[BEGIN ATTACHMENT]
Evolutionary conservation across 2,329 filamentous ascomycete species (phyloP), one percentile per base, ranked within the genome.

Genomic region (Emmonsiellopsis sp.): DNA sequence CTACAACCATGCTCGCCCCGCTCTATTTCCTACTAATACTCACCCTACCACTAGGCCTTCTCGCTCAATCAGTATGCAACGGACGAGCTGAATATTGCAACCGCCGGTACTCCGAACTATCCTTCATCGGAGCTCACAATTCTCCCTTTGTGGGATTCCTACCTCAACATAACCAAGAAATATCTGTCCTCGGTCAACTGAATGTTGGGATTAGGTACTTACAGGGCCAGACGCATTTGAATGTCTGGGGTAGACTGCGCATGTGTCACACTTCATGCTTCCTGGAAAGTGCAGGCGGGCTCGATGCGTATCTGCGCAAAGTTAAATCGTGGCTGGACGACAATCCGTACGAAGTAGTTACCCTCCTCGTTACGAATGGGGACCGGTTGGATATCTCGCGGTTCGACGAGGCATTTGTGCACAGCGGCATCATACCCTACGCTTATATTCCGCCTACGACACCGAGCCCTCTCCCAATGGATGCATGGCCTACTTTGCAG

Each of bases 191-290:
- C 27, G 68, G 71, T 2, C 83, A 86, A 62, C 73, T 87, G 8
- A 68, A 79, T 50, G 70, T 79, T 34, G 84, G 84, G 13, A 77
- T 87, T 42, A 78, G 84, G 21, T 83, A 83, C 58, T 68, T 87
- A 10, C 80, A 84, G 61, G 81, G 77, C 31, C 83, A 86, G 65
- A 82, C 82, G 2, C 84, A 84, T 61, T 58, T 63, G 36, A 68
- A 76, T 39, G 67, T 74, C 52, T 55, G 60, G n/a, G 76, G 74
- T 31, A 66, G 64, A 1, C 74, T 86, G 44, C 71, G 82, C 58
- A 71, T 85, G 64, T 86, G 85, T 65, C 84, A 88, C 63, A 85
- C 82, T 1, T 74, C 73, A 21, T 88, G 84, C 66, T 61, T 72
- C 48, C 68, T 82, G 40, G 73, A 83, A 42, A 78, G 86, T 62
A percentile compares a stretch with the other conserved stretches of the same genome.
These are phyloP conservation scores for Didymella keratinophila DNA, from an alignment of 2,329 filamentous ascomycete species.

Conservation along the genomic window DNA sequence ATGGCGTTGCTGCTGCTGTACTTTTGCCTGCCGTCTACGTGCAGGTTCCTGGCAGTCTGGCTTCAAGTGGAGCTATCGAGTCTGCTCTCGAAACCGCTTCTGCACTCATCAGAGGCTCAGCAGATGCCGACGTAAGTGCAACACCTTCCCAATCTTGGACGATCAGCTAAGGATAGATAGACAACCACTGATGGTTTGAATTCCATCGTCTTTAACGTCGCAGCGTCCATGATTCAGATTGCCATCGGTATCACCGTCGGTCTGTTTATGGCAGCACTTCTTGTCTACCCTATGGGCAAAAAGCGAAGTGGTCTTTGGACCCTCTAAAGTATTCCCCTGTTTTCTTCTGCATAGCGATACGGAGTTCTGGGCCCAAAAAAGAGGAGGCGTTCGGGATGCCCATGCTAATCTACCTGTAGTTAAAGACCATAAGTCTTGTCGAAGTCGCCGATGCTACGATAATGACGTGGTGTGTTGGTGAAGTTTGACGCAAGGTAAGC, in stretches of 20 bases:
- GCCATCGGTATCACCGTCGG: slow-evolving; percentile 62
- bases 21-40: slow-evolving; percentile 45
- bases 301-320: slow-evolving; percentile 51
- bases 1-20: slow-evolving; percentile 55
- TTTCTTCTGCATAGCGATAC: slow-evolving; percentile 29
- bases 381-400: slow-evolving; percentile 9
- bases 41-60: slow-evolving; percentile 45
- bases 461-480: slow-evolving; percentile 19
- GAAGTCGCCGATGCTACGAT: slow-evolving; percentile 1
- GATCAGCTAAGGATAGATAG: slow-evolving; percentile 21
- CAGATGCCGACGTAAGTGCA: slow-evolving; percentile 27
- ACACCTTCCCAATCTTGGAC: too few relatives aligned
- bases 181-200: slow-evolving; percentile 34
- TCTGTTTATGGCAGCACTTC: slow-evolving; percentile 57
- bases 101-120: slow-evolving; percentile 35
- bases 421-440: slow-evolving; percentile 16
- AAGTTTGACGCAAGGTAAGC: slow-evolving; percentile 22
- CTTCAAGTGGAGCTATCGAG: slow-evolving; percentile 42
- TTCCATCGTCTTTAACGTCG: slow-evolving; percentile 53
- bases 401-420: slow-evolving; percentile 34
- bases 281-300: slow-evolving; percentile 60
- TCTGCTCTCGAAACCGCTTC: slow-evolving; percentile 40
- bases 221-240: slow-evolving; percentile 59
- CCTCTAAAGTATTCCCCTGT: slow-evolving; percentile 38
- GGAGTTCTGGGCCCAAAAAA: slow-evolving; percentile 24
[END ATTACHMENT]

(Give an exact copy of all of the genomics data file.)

Evolutionary conservation across 2,329 filamentous ascomycete species (phyloP), one percentile per base, ranked within the genome.

Genomic region (Emmonsiellopsis sp.): DNA sequence CTACAACCATGCTCGCCCCGCTCTATTTCCTACTAATACTCACCCTACCACTAGGCCTTCTCGCTCAATCAGTATGCAACGGACGAGCTGAATATTGCAACCGCCGGTACTCCGAACTATCCTTCATCGGAGCTCACAATTCTCCCTTTGTGGGATTCCTACCTCAACATAACCAAGAAATATCTGTCCTCGGTCAACTGAATGTTGGGATTAGGTACTTACAGGGCCAGACGCATTTGAATGTCTGGGGTAGACTGCGCATGTGTCACACTTCATGCTTCCTGGAAAGTGCAGGCGGGCTCGATGCGTATCTGCGCAAAGTTAAATCGTGGCTGGACGACAATCCGTACGAAGTAGTTACCCTCCTCGTTACGAATGGGGACCGGTTGGATATCTCGCGGTTCGACGAGGCATTTGTGCACAGCGGCATCATACCCTACGCTTATATTCCGCCTACGACACCGAGCCCTCTCCCAATGGATGCATGGCCTACTTTGCAG

Each of bases 191-290:
- C 27, G 68, G 71, T 2, C 83, A 86, A 62, C 73, T 87, G 8
- A 68, A 79, T 50, G 70, T 79, T 34, G 84, G 84, G 13, A 77
- T 87, T 42, A 78, G 84, G 21, T 83, A 83, C 58, T 68, T 87
- A 10, C 80, A 84, G 61, G 81, G 77, C 31, C 83, A 86, G 65
- A 82, C 82, G 2, C 84, A 84, T 61, T 58, T 63, G 36, A 68
- A 76, T 39, G 67, T 74, C 52, T 55, G 60, G n/a, G 76, G 74
- T 31, A 66, G 64, A 1, C 74, T 86, G 44, C 71, G 82, C 58
- A 71, T 85, G 64, T 86, G 85, T 65, C 84, A 88, C 63, A 85
- C 82, T 1, T 74, C 73, A 21, T 88, G 84, C 66, T 61, T 72
- C 48, C 68, T 82, G 40, G 73, A 83, A 42, A 78, G 86, T 62
A percentile compares a stretch with the other conserved stretches of the same genome.
These are phyloP conservation scores for Didymella keratinophila DNA, from an alignment of 2,329 filamentous ascomycete species.

Conservation along the genomic window DNA sequence ATGGCGTTGCTGCTGCTGTACTTTTGCCTGCCGTCTACGTGCAGGTTCCTGGCAGTCTGGCTTCAAGTGGAGCTATCGAGTCTGCTCTCGAAACCGCTTCTGCACTCATCAGAGGCTCAGCAGATGCCGACGTAAGTGCAACACCTTCCCAATCTTGGACGATCAGCTAAGGATAGATAGACAACCACTGATGGTTTGAATTCCATCGTCTTTAACGTCGCAGCGTCCATGATTCAGATTGCCATCGGTATCACCGTCGGTCTGTTTATGGCAGCACTTCTTGTCTACCCTATGGGCAAAAAGCGAAGTGGTCTTTGGACCCTCTAAAGTATTCCCCTGTTTTCTTCTGCATAGCGATACGGAGTTCTGGGCCCAAAAAAGAGGAGGCGTTCGGGATGCCCATGCTAATCTACCTGTAGTTAAAGACCATAAGTCTTGTCGAAGTCGCCGATGCTACGATAATGACGTGGTGTGTTGGTGAAGTTTGACGCAAGGTAAGC, in stretches of 20 bases:
- GCCATCGGTATCACCGTCGG: slow-evolving; percentile 62
- bases 21-40: slow-evolving; percentile 45
- bases 301-320: slow-evolving; percentile 51
- bases 1-20: slow-evolving; percentile 55
- TTTCTTCTGCATAGCGATAC: slow-evolving; percentile 29
- bases 381-400: slow-evolving; percentile 9
- bases 41-60: slow-evolving; percentile 45
- bases 461-480: slow-evolving; percentile 19
- GAAGTCGCCGATGCTACGAT: slow-evolving; percentile 1
- GATCAGCTAAGGATAGATAG: slow-evolving; percentile 21
- CAGATGCCGACGTAAGTGCA: slow-evolving; percentile 27
- ACACCTTCCCAATCTTGGAC: too few relatives aligned
- bases 181-200: slow-evolving; percentile 34
- TCTGTTTATGGCAGCACTTC: slow-evolving; percentile 57
- bases 101-120: slow-evolving; percentile 35
- bases 421-440: slow-evolving; percentile 16
- AAGTTTGACGCAAGGTAAGC: slow-evolving; percentile 22
- CTTCAAGTGGAGCTATCGAG: slow-evolving; percentile 42
- TTCCATCGTCTTTAACGTCG: slow-evolving; percentile 53
- bases 401-420: slow-evolving; percentile 34
- bases 281-300: slow-evolving; percentile 60
- TCTGCTCTCGAAACCGCTTC: slow-evolving; percentile 40
- bases 221-240: slow-evolving; percentile 59
- CCTCTAAAGTATTCCCCTGT: slow-evolving; percentile 38
- GGAGTTCTGGGCCCAAAAAA: slow-evolving; percentile 24